- Ocean creatures within 300 feet of the surface would have also died. Anything below that could have survived.
- Dirt makes a good insulator. You only need a few inches of dirt for protection. Any animals in the ground would have survived. Somewhere in a little hole in the ground on that day was a furry animal that was your great great great great (times a lot) grandma.

The dinosaur extinction gave way for mammals to evolve, until evolution spit out us in Africa. 

- We are an upright, walking, big-brain, intelligent ape. We are one species of about 5500 mammalian species on the planet now.
- We are one species of at least 16 upright walking apes that have existed over the past 6 to 8 million years. Neanderthals existed for about 500,000 years before us, and early Homo Sapiens actually lay with them. However, we are the only upright walking ape that exists today.
- We've only been around for about 200,000 years. Technology has removed the checks and balances of our population growth. We're the only animal that makes conscience choices that are bad for our survival as our species. 

In the past 150,000 years, here's one theory on how we spread:


- 200,000 years ago we were all dark skinned in Africa. Melanin, the skin pigment, protected us from the sun. How we adopted and changed our skin color in such a short amount of time is still a mystery.
- We all share a single ancestor, Mitochondria Eve, who lived 200,000 years ago and who is the mother of all of us today.
- What's even more amazing is that Mitochondria Adam lived about 60,000 years ago. Which means that all of our diversity is only 60,000 years old.
- We started to leave Africa around 60,000 years ago, because of the weather. It was the worst part of the last ice age. Africa wasn't covered in ice, but it was drying out. Ice sucks moisture out of the atmosphere, and the Sahara was much bigger then.
- The human population around then was around 2,000. We were nearly extinct. And we are highly inbred because of this low population such a relatively short time ago.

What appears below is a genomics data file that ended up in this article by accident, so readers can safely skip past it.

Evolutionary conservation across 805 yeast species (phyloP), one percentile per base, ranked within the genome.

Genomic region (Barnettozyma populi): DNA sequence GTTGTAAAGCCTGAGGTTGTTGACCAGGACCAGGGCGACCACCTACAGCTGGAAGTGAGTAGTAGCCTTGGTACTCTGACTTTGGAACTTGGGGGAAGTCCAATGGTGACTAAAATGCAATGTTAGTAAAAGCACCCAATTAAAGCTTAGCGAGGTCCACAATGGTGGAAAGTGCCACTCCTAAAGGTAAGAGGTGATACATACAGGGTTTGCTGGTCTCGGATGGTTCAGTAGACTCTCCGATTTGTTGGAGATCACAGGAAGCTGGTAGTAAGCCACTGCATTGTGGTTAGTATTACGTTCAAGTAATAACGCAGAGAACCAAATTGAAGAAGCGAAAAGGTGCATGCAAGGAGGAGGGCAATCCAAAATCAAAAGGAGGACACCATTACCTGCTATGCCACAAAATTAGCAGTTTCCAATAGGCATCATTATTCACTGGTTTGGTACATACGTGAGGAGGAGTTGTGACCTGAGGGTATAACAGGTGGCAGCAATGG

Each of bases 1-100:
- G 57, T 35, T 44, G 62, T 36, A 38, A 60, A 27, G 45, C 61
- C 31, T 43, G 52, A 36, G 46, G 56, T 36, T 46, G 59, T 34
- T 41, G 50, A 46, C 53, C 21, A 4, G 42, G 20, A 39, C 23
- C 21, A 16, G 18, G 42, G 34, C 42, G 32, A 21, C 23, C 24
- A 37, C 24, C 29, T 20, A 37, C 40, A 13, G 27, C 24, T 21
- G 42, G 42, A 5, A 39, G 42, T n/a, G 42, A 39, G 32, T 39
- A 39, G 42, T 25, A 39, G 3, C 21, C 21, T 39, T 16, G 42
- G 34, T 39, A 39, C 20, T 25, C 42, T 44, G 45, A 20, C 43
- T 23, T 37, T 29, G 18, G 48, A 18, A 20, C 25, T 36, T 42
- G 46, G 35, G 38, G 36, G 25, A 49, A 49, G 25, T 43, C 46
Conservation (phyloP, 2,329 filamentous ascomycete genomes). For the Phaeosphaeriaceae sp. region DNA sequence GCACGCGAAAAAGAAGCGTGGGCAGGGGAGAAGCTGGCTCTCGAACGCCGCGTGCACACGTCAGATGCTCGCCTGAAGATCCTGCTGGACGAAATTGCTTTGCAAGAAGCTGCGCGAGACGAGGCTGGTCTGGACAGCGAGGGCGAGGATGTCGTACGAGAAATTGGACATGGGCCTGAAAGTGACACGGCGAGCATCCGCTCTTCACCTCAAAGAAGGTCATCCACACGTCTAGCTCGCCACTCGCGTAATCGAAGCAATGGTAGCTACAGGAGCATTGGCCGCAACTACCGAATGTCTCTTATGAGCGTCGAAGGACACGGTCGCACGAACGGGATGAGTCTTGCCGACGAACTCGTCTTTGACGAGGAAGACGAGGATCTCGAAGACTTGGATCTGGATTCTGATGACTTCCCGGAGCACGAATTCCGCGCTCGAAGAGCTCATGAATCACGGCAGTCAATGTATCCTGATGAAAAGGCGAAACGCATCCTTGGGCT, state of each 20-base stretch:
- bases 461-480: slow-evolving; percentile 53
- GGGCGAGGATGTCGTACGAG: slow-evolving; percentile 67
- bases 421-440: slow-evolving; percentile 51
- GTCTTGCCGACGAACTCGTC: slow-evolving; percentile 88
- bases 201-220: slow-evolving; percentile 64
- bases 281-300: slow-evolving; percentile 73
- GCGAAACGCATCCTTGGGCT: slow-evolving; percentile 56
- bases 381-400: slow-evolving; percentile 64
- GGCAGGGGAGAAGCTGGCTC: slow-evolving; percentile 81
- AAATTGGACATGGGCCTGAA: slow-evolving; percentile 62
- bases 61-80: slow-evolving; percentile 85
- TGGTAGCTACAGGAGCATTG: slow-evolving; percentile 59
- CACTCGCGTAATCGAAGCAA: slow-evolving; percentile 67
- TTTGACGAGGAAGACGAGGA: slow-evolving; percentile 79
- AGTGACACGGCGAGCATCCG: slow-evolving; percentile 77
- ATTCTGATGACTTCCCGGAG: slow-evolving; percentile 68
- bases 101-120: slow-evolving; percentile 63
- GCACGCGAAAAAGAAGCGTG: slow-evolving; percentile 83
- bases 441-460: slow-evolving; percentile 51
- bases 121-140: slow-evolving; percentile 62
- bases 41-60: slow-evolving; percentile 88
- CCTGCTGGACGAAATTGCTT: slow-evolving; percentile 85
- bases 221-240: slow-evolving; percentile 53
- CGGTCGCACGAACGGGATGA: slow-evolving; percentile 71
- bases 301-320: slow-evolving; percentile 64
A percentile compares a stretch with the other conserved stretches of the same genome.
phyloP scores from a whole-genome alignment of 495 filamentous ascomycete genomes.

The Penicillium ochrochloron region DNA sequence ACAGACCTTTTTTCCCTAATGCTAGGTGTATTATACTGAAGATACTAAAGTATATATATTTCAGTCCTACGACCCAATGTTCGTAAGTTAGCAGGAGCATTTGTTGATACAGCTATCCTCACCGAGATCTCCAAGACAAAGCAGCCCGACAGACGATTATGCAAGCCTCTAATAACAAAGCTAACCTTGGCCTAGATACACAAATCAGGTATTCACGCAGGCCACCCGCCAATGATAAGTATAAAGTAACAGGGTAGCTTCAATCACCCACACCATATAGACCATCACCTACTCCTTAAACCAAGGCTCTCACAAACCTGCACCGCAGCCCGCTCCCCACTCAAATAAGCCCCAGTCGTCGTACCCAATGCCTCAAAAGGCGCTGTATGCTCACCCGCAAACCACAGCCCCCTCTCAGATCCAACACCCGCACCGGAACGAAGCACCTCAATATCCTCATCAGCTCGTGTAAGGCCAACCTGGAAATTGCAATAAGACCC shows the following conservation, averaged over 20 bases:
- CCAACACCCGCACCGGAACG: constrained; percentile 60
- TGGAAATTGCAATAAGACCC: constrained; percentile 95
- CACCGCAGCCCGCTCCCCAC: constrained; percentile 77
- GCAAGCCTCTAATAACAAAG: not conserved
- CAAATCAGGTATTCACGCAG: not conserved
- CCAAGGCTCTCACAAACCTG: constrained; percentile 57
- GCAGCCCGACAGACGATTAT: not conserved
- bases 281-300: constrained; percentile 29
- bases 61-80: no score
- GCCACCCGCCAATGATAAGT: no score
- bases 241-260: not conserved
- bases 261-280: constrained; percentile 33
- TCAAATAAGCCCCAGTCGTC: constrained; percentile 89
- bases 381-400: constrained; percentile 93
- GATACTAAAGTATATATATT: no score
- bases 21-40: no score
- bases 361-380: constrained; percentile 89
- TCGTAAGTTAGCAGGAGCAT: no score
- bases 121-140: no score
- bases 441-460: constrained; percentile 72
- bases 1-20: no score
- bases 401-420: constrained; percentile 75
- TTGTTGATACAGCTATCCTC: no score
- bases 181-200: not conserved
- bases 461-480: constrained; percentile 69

- Mt. Toba didn't make anything better. The largest volcanic eruption over the last 20 million years in Sumatra created a global nuclear winter.
- Language and becoming more social as a species allowed us to survive.

On our incremental migratory journey, farming and boats let us spread out further. And now I'm at the point in our story where I have planted a few seeds of what else technology could be. In the coming days we'll make a list of some possible technologies, group them, take a field trip to The National Technical Museum in Prague, and refine our definition. Eventually we'll get to a working definition used by this guy:

But that's another story.

Monday, November 3, 2014

Understanding Current Electricity With Conductive Dough

I've noticed something about myself. Between August and October, I don't write much here.

I blame school.

If I had a regular reader of this blog, I would apologize profusely. But since this space likes to pretend it's part of the deep web, even though it isn't, I'm not sorry at all.

I blame this blog.

You hear that blog? I'm not impressed with your superpower choice.

When choosing between the superpowers of invisibility or the power of flight, this blog has chosen invisibility

Onto the program!